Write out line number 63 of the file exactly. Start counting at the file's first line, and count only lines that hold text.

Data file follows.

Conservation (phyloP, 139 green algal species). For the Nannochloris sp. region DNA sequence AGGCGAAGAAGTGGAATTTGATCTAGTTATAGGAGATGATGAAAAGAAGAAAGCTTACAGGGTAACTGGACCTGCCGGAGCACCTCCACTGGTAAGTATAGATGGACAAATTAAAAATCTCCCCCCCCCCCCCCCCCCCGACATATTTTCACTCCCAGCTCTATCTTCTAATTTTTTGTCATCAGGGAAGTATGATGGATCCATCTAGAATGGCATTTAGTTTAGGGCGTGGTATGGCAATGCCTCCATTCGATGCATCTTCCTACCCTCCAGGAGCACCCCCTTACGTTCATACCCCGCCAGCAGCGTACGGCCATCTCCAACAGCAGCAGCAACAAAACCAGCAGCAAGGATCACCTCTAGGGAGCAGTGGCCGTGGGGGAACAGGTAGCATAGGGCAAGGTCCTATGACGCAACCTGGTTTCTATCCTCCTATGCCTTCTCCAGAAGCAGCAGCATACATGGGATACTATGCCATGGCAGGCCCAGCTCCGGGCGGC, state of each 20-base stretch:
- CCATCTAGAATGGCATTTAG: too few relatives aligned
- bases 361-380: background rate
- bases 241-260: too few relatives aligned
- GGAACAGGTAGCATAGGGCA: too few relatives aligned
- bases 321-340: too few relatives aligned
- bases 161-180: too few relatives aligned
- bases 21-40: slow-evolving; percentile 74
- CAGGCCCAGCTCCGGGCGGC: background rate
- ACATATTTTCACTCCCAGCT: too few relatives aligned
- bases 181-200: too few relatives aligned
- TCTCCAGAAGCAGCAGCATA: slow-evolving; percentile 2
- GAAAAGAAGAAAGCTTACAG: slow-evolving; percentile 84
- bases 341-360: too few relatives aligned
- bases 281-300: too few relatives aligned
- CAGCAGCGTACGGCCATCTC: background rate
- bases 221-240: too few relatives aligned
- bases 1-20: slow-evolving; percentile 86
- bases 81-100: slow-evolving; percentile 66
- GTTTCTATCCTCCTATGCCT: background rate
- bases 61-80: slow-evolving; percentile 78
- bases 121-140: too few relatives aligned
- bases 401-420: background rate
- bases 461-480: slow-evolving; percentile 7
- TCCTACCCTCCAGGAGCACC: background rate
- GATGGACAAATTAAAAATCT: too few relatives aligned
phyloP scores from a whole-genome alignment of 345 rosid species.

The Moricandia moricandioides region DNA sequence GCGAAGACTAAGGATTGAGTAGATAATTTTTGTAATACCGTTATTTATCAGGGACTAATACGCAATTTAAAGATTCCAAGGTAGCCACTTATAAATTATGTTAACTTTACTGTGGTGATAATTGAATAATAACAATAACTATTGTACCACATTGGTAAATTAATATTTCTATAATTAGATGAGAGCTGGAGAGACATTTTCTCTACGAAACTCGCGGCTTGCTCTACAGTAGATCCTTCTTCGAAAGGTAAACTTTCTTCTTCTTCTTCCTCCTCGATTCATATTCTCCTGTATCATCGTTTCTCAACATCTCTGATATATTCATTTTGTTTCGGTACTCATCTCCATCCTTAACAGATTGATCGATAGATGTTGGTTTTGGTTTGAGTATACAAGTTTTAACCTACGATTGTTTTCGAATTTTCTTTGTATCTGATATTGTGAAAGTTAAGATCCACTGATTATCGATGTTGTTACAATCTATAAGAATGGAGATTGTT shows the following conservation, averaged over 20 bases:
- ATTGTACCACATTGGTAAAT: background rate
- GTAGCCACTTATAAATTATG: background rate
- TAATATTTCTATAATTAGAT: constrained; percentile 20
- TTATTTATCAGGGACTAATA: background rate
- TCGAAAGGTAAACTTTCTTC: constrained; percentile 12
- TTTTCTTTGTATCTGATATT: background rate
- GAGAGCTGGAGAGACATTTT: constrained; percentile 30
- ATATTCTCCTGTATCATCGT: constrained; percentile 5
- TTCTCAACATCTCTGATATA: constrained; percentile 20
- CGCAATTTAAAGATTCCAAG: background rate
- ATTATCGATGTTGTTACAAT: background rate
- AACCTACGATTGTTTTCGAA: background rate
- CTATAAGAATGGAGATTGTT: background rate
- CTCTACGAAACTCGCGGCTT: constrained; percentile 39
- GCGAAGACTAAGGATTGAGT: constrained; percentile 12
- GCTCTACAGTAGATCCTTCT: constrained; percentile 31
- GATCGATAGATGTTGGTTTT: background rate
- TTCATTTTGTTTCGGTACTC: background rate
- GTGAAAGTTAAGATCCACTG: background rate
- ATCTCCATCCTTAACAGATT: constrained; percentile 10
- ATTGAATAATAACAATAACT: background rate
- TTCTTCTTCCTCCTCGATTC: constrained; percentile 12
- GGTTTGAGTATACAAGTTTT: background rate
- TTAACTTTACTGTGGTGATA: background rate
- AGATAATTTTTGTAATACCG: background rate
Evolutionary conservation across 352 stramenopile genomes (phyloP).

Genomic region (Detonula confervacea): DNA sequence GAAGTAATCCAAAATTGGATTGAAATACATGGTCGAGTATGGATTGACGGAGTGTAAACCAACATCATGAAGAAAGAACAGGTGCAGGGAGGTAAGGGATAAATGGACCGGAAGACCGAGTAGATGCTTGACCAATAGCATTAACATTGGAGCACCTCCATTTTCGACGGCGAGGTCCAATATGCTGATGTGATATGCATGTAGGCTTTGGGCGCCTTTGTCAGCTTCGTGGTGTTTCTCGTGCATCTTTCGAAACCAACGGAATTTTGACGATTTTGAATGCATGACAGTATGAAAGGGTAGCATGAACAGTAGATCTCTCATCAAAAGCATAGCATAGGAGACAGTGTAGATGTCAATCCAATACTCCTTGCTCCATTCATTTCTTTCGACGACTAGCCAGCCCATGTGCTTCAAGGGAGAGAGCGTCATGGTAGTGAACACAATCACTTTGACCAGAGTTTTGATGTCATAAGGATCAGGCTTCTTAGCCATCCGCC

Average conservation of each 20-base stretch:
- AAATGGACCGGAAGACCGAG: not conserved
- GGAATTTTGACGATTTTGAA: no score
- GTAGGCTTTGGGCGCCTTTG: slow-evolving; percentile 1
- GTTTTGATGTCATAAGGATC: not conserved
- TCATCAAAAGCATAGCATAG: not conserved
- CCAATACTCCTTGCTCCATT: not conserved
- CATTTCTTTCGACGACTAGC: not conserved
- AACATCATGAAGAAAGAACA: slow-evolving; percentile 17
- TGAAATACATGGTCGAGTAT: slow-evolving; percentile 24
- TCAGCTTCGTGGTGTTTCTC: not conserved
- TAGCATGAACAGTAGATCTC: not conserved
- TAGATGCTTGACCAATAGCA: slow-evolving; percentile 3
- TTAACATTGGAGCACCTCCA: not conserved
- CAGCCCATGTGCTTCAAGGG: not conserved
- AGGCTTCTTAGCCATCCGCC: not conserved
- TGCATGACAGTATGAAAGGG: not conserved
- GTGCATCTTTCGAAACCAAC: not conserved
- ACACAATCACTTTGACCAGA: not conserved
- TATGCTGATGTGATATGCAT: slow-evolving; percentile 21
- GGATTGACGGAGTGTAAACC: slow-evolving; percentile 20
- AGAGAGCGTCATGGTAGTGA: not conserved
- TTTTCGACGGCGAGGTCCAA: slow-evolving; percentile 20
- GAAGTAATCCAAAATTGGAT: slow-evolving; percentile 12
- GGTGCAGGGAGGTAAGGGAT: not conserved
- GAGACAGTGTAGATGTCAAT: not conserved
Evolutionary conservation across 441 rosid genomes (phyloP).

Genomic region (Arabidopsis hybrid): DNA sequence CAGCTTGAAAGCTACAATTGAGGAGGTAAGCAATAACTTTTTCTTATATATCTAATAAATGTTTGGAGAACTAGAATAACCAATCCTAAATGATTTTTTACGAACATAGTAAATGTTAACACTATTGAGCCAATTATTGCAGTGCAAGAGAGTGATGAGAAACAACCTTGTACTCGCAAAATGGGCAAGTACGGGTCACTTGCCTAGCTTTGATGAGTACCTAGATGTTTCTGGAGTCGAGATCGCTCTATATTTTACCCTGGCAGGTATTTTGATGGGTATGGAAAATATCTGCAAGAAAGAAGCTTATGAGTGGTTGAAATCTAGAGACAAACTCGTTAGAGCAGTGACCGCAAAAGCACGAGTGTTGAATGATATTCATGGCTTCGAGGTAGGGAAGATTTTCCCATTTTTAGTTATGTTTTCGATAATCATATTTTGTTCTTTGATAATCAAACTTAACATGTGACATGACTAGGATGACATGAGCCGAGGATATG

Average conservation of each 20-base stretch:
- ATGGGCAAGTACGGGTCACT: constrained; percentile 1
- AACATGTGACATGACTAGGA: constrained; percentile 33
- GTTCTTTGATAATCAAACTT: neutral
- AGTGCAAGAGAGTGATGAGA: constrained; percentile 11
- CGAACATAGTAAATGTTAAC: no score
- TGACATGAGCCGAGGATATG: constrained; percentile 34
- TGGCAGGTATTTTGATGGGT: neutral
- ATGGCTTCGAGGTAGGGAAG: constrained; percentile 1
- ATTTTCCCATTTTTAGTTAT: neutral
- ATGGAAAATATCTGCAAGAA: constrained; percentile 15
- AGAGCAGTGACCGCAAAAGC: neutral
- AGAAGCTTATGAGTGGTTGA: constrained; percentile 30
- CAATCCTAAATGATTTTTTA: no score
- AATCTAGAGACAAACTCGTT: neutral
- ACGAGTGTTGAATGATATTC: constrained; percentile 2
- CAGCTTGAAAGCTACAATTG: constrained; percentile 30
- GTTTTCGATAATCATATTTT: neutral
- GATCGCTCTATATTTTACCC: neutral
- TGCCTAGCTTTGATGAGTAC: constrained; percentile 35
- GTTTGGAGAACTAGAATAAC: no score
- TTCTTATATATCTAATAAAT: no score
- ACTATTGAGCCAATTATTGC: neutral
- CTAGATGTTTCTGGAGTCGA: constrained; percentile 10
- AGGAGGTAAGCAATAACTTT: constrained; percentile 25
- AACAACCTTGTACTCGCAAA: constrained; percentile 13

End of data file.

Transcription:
- CATTTCTTTCGACGACTAGC: not conserved